• They are able to            gambling.
  rationalize their         • A significant proportion
  misbehavior, neutralize     dispose of the proceeds
  guilt and thus justify      of their crime by buying
  crimes to themselves.       luxury goods and
                              services.
           Personality Attributes
•   Need for Control     • Company
•   Bullying               Ambition
•   Charisma             • Lack of Integrity
•   Fear of Falling or   • Narcissism
    Failing              • Lack of Social
                           Conscience.
WHY DO THEY DO IT?
    Differential Association Theory
• “The hypothesis of differential association is
  that criminal behavior is learned in association
  with those who define such behavior favorably
  and in isolation from those who define it
  unfavorably, and that a person in an appropriate
  situation engages in such criminal behavior if,
  and only if, the weight of the favorable
  definitions exceeds the weight of the
  unfavorable definitions.”
            Opportunity Theory
• American Society in its culture contains a set of
  generally widely accepted social Goals, what has
  been referred to as "The American Dream".
• Individuals and groups who are unable or
  unwilling to pursue the legitimate means because
  opportunities are blocked or made difficult for
  their use.
      The Rationalization Variable
•   A "non-sharable" financial problem must exist.
•   Individuals and groups must have knowledge
    necessary to commit the embezzlement.
•   Suitable rationalizations for such behaviors
    must be available to actors.
Cressey’s Hypothesis: The Fraud Triangle
                   The Fraud Scale

SITUATIONAL PRESSURES

High                                                    Low

OPPORTUNITIES TO COMMIT

High                                                    Low

                                          PERSONAL INTEGRITY

Low                                                     High
                          High    Low
                          Fraud   Fraud
       Social-Psychological Theory
• Variables such as individuals' histories, personal
  biographies, early family environments, peer
  relationships, significant others, etc.
• Criminologists and sociologists point out the important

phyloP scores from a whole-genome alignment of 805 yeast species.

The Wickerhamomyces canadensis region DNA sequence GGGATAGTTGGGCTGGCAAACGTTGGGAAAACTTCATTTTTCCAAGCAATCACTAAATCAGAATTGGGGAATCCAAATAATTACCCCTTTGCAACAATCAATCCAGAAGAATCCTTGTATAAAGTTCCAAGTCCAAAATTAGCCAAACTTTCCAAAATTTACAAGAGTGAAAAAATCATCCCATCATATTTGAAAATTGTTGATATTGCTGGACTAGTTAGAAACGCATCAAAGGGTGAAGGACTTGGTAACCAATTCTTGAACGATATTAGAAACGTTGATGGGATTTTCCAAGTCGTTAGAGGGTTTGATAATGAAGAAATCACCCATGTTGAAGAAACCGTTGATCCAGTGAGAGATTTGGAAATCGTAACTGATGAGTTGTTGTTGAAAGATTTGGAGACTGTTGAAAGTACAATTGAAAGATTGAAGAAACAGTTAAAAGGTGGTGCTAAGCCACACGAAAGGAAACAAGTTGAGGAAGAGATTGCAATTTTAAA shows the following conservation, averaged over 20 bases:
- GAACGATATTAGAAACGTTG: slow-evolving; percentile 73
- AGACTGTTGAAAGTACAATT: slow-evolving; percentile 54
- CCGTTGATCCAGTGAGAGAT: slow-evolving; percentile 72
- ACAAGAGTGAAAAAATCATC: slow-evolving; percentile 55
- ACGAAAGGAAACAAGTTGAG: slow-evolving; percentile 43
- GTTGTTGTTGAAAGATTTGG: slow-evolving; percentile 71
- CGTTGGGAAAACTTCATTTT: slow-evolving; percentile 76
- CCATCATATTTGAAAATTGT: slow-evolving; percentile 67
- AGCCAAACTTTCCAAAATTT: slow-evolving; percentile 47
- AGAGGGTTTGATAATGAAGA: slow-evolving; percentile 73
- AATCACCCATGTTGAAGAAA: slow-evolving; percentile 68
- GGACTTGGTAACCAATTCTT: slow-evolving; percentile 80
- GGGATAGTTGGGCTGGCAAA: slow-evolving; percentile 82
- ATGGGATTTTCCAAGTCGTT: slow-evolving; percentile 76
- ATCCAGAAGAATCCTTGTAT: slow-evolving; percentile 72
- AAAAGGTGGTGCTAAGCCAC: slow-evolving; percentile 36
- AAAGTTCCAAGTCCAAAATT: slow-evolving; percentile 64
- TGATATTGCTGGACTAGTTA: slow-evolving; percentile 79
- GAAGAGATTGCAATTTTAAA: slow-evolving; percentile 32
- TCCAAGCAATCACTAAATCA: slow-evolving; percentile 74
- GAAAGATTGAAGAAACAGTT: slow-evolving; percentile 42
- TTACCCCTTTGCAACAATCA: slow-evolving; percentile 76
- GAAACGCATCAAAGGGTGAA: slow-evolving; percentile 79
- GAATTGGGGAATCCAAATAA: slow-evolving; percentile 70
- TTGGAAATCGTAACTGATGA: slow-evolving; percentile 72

fact that the degree and quality of socialization is very
  much dependent on "bonding", the degree to which
  individuals are attached to agents of socialization.
            What to Look For?
• Unexplainable Wealth
• Refusal to Take Promotions
• Refusal to Take Time Off
• Unusual Hours and/or Taking on Additional Work
• Doing Jobs Below Their Position or Taking on Other’s
  Responsibilities
• Addictive Behaviors – Alcohol, Drugs, Gambling
CASE STORY – ILLUSTRATE
THE POINTS
      Ben The Tax Accountant
• Ben was a Tax Accountant for a Subsidiary of a
  $7 Billion Corporation.
• Ben had been with the Company for over 28
  years – Holding the Same Position After 18
  Months with the Company.
• In October 2000 the Company’s General
  Manager Received a Call from the Company’s
  Bank’s Fraud Unit.
                Discovery
• The Caller Told the General Manager that over
  the Past Several Months the Unit had been
  Tracking Some Unusual Deposit Activity.
• Company Checks Payable to the Bank in the
  Amount of $7,500 were being Deposited into an
  Account in the Name of Emily’s Boutique Store
  in Long Grove
                Discovery
• The General Manager Knew that Emily was in
  fact Ben’s Wife.
• He then Proceeded to Call Ben to his Office,
  Wherein he Accused Ben of Theft of Company
  Funds.
• During his Interrogation he discovered…
                 Discovery
• The Company Discovered that Checks
  Presumably used to Pay a Diesel Fuel Tax was
  Being Diverted to Ben.
• An Examination of the Transactions Revealed
  that the Company’s Checks had been Previously
  Deposited into the Company’s C.O.D. Account.
                    Ben’s Scheme
As Prepared by Accounting        Change          As Prepared by Ben
Cash                $ 2,874.00   $ (2,800.00)        $     74.00
CLG Const.            3,200.00    (3,200.00)
B&M Concrete          1,000.00    (1,000.00)
Woods Contractors     4,650.00                           4,650.00
US Construction         500.00        (500.00)
James Builders        2,750.00                           2,750.00
Kyle’s Konkrete       1,380.00                           1,380.00
Company Check                         7,500.00           7,500.00
Total               $16,354.00    $       0.00       $16,354.00
            Profile Traits of Ben
•   Unexplainable Wealth
•   Few Days Taken Off for Sick or Vacation Time
•   Refusal to Take a Promotion
•   Unusual Hours
•   Unusual Story Explaining his Circumstances
Questions?
   Craig L. Greene, CPA/CFF, CFE, MCJ
           McGovern & Greene LLP
       200 W. Jackson Blvd., Ste. 2325
            Chicago, Illinois 60606
            (312.692.1000 x202
   8 craig.greene@mcgoverngreene.com

				
DOCUMENT INFO
Shared By:
Categories:
Tags:
Stats:
views:6
posted:8/19/2012
language:
pages:35